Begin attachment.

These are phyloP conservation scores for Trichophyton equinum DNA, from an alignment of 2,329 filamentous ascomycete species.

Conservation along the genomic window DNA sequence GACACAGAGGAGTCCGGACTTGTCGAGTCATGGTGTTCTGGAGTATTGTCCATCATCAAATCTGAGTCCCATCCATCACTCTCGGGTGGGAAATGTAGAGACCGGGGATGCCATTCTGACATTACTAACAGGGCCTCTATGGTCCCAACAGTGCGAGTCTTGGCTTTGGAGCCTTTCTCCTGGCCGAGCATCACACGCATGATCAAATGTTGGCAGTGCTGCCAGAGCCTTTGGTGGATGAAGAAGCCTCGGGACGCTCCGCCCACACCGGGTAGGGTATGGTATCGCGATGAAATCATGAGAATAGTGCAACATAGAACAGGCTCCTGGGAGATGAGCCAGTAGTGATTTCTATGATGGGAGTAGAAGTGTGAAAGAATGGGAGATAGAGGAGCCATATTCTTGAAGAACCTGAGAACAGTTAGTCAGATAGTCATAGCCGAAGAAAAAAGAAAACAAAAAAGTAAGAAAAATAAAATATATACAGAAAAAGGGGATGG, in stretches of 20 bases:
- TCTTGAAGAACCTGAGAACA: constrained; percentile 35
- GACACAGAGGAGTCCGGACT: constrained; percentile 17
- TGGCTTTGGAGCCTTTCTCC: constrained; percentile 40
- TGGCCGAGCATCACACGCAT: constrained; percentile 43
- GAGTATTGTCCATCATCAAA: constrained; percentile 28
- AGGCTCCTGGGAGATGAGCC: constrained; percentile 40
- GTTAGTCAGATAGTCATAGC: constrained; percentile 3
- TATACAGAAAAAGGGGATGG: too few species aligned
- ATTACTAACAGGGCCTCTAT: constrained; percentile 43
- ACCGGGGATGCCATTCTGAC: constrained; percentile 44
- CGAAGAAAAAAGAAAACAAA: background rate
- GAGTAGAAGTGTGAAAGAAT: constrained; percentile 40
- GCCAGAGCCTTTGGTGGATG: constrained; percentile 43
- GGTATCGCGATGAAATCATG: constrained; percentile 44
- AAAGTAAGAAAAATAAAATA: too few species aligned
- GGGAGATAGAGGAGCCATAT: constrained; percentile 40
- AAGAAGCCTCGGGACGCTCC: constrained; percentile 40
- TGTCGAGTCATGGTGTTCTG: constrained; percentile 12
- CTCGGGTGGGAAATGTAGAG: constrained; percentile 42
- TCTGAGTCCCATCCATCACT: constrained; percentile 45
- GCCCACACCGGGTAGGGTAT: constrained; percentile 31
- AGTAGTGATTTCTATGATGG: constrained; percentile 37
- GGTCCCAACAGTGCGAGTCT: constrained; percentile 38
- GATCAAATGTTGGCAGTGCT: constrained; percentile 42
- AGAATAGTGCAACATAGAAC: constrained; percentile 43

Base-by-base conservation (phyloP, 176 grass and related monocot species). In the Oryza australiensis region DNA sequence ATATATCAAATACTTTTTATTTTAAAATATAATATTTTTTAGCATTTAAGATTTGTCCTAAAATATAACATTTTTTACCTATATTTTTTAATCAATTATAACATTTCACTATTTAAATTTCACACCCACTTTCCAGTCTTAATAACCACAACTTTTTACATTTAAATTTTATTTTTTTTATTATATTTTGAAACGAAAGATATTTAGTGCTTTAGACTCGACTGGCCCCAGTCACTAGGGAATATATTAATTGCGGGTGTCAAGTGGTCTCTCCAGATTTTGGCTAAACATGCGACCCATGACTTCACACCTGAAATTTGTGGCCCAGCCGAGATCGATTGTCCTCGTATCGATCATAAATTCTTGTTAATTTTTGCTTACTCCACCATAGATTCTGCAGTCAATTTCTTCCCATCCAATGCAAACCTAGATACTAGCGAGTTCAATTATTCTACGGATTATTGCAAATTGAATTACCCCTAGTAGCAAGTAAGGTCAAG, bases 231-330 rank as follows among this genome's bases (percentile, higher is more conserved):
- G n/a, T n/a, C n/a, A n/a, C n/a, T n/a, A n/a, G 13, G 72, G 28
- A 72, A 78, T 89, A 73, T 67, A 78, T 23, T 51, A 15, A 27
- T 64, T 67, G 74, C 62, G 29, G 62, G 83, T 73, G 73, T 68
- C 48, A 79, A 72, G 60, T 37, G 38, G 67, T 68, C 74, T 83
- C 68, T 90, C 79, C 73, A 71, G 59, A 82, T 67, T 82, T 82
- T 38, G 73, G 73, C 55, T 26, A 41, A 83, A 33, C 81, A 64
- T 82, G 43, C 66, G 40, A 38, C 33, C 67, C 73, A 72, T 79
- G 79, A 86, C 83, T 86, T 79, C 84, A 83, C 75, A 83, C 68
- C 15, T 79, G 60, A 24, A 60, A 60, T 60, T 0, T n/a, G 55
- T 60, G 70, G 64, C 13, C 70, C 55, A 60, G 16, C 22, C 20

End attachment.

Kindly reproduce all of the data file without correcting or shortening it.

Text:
These are phyloP conservation scores for Trichophyton equinum DNA, from an alignment of 2,329 filamentous ascomycete species.

Conservation along the genomic window DNA sequence GACACAGAGGAGTCCGGACTTGTCGAGTCATGGTGTTCTGGAGTATTGTCCATCATCAAATCTGAGTCCCATCCATCACTCTCGGGTGGGAAATGTAGAGACCGGGGATGCCATTCTGACATTACTAACAGGGCCTCTATGGTCCCAACAGTGCGAGTCTTGGCTTTGGAGCCTTTCTCCTGGCCGAGCATCACACGCATGATCAAATGTTGGCAGTGCTGCCAGAGCCTTTGGTGGATGAAGAAGCCTCGGGACGCTCCGCCCACACCGGGTAGGGTATGGTATCGCGATGAAATCATGAGAATAGTGCAACATAGAACAGGCTCCTGGGAGATGAGCCAGTAGTGATTTCTATGATGGGAGTAGAAGTGTGAAAGAATGGGAGATAGAGGAGCCATATTCTTGAAGAACCTGAGAACAGTTAGTCAGATAGTCATAGCCGAAGAAAAAAGAAAACAAAAAAGTAAGAAAAATAAAATATATACAGAAAAAGGGGATGG, in stretches of 20 bases:
- TCTTGAAGAACCTGAGAACA: constrained; percentile 35
- GACACAGAGGAGTCCGGACT: constrained; percentile 17
- TGGCTTTGGAGCCTTTCTCC: constrained; percentile 40
- TGGCCGAGCATCACACGCAT: constrained; percentile 43
- GAGTATTGTCCATCATCAAA: constrained; percentile 28
- AGGCTCCTGGGAGATGAGCC: constrained; percentile 40
- GTTAGTCAGATAGTCATAGC: constrained; percentile 3
- TATACAGAAAAAGGGGATGG: too few species aligned
- ATTACTAACAGGGCCTCTAT: constrained; percentile 43
- ACCGGGGATGCCATTCTGAC: constrained; percentile 44
- CGAAGAAAAAAGAAAACAAA: background rate
- GAGTAGAAGTGTGAAAGAAT: constrained; percentile 40
- GCCAGAGCCTTTGGTGGATG: constrained; percentile 43
- GGTATCGCGATGAAATCATG: constrained; percentile 44
- AAAGTAAGAAAAATAAAATA: too few species aligned
- GGGAGATAGAGGAGCCATAT: constrained; percentile 40
- AAGAAGCCTCGGGACGCTCC: constrained; percentile 40
- TGTCGAGTCATGGTGTTCTG: constrained; percentile 12
- CTCGGGTGGGAAATGTAGAG: constrained; percentile 42
- TCTGAGTCCCATCCATCACT: constrained; percentile 45
- GCCCACACCGGGTAGGGTAT: constrained; percentile 31
- AGTAGTGATTTCTATGATGG: constrained; percentile 37
- GGTCCCAACAGTGCGAGTCT: constrained; percentile 38
- GATCAAATGTTGGCAGTGCT: constrained; percentile 42
- AGAATAGTGCAACATAGAAC: constrained; percentile 43

Base-by-base conservation (phyloP, 176 grass and related monocot species). In the Oryza australiensis region DNA sequence ATATATCAAATACTTTTTATTTTAAAATATAATATTTTTTAGCATTTAAGATTTGTCCTAAAATATAACATTTTTTACCTATATTTTTTAATCAATTATAACATTTCACTATTTAAATTTCACACCCACTTTCCAGTCTTAATAACCACAACTTTTTACATTTAAATTTTATTTTTTTTATTATATTTTGAAACGAAAGATATTTAGTGCTTTAGACTCGACTGGCCCCAGTCACTAGGGAATATATTAATTGCGGGTGTCAAGTGGTCTCTCCAGATTTTGGCTAAACATGCGACCCATGACTTCACACCTGAAATTTGTGGCCCAGCCGAGATCGATTGTCCTCGTATCGATCATAAATTCTTGTTAATTTTTGCTTACTCCACCATAGATTCTGCAGTCAATTTCTTCCCATCCAATGCAAACCTAGATACTAGCGAGTTCAATTATTCTACGGATTATTGCAAATTGAATTACCCCTAGTAGCAAGTAAGGTCAAG, bases 231-330 rank as follows among this genome's bases (percentile, higher is more conserved):
- G n/a, T n/a, C n/a, A n/a, C n/a, T n/a, A n/a, G 13, G 72, G 28
- A 72, A 78, T 89, A 73, T 67, A 78, T 23, T 51, A 15, A 27
- T 64, T 67, G 74, C 62, G 29, G 62, G 83, T 73, G 73, T 68
- C 48, A 79, A 72, G 60, T 37, G 38, G 67, T 68, C 74, T 83
- C 68, T 90, C 79, C 73, A 71, G 59, A 82, T 67, T 82, T 82
- T 38, G 73, G 73, C 55, T 26, A 41, A 83, A 33, C 81, A 64
- T 82, G 43, C 66, G 40, A 38, C 33, C 67, C 73, A 72, T 79
- G 79, A 86, C 83, T 86, T 79, C 84, A 83, C 75, A 83, C 68
- C 15, T 79, G 60, A 24, A 60, A 60, T 60, T 0, T n/a, G 55
- T 60, G 70, G 64, C 13, C 70, C 55, A 60, G 16, C 22, C 20